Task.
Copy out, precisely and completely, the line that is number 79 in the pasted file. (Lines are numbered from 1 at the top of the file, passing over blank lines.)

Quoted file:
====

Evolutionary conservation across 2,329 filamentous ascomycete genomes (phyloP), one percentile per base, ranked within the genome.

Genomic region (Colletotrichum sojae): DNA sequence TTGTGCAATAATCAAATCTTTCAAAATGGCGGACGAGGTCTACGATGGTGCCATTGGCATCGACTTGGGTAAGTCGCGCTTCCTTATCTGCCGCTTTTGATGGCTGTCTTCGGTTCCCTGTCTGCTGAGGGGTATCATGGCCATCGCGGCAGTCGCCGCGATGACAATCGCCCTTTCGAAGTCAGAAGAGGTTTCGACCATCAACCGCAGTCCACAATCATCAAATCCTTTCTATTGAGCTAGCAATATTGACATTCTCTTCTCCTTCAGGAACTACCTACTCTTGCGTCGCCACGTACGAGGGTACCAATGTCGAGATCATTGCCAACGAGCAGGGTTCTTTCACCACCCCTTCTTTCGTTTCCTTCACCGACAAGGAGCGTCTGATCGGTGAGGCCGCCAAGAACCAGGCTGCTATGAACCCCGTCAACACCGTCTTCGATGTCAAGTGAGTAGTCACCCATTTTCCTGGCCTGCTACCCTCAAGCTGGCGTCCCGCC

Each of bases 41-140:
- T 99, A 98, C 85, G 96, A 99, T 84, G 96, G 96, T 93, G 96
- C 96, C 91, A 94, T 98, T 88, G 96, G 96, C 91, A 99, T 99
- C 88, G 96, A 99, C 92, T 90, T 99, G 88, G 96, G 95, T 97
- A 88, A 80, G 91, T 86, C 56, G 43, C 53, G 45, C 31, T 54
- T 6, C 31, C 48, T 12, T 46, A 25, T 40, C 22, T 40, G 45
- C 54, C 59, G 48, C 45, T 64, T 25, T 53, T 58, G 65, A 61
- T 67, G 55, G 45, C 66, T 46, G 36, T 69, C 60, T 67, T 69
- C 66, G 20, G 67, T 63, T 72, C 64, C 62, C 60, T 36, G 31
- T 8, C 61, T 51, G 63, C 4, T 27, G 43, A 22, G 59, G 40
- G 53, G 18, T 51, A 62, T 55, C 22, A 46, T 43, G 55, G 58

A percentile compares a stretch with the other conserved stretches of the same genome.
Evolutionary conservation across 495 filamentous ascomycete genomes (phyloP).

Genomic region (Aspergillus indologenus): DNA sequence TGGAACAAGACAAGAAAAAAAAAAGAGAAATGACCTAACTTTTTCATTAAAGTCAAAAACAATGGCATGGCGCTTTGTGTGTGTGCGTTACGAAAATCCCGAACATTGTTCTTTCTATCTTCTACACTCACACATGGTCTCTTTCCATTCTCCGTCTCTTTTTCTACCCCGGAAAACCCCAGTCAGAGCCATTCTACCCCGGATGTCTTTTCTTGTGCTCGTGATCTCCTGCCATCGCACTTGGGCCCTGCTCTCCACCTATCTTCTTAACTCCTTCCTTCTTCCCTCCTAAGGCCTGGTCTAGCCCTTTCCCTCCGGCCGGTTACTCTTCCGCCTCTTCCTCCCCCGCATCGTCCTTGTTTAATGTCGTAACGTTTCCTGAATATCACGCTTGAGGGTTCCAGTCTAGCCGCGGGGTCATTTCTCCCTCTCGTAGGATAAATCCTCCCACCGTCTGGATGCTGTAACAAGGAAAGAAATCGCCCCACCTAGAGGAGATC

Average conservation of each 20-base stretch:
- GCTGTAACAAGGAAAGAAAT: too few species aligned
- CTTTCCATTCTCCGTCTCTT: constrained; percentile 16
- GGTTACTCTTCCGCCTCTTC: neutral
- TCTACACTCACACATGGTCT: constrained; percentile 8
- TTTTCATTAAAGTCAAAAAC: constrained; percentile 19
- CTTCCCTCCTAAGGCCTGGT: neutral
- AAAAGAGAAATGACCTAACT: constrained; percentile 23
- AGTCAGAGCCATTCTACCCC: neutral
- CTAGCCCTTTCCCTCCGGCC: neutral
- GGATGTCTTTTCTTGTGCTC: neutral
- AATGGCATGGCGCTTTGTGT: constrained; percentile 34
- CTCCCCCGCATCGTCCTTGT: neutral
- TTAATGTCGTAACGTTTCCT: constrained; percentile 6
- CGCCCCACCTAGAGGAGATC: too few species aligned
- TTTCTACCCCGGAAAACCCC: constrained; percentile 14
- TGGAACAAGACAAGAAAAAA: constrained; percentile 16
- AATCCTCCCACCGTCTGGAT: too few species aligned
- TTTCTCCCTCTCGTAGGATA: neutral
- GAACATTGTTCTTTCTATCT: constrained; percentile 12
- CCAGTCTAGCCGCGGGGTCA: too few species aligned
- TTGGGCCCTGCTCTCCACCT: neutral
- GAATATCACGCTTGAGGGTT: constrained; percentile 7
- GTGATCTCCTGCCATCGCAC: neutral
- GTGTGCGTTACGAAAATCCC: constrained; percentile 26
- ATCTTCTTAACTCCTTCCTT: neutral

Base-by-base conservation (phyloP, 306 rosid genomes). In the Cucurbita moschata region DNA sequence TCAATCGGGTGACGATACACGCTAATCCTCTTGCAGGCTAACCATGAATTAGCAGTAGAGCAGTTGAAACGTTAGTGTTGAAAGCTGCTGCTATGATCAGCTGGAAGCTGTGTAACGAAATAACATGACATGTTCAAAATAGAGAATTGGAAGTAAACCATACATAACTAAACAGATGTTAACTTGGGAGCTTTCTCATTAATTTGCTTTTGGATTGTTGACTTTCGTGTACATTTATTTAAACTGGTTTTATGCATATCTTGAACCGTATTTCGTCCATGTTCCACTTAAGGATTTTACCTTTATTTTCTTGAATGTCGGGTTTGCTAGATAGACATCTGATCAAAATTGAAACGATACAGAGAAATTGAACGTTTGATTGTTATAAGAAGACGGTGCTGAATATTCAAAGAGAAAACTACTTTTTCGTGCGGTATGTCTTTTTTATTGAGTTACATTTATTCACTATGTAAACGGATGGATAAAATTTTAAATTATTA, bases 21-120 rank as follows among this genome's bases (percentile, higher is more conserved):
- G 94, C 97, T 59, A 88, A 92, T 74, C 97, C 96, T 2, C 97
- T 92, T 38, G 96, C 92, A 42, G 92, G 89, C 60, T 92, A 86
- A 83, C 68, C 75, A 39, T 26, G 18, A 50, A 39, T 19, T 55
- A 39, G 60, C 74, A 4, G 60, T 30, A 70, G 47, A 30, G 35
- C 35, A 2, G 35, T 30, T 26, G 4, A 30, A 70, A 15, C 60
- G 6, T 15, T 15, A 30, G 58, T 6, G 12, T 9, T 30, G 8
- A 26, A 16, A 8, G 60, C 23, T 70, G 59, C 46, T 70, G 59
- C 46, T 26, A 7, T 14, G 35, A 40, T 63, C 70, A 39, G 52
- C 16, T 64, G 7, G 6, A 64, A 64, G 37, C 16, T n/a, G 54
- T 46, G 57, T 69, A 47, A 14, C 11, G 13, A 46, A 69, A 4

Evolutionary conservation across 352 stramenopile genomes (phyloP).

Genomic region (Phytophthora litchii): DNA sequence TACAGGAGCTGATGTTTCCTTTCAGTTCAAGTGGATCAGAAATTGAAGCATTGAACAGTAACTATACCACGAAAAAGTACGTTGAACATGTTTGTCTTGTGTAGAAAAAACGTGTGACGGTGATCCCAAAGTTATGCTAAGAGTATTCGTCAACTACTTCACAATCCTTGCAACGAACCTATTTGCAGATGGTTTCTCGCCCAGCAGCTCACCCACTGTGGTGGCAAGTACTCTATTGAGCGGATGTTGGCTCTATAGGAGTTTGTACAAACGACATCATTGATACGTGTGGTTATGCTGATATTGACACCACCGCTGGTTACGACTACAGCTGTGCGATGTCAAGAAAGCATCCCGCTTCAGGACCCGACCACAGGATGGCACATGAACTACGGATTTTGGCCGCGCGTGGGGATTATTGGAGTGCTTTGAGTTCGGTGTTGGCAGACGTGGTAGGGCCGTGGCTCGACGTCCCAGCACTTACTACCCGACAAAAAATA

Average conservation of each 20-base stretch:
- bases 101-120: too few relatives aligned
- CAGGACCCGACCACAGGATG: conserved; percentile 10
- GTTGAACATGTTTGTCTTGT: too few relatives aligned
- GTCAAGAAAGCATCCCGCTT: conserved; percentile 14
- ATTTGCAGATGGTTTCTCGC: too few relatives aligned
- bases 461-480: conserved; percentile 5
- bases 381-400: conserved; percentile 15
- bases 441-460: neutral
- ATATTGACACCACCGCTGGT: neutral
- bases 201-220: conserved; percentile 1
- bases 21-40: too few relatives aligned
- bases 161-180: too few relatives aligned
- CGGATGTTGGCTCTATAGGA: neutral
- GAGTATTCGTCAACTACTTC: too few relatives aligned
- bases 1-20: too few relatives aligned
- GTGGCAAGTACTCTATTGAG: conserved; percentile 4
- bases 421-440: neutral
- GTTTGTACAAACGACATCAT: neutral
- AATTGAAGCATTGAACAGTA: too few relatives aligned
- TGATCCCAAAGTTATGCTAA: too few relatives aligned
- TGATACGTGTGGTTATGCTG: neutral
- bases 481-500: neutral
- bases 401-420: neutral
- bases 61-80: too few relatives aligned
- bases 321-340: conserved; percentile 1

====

- bases 401-420: neutral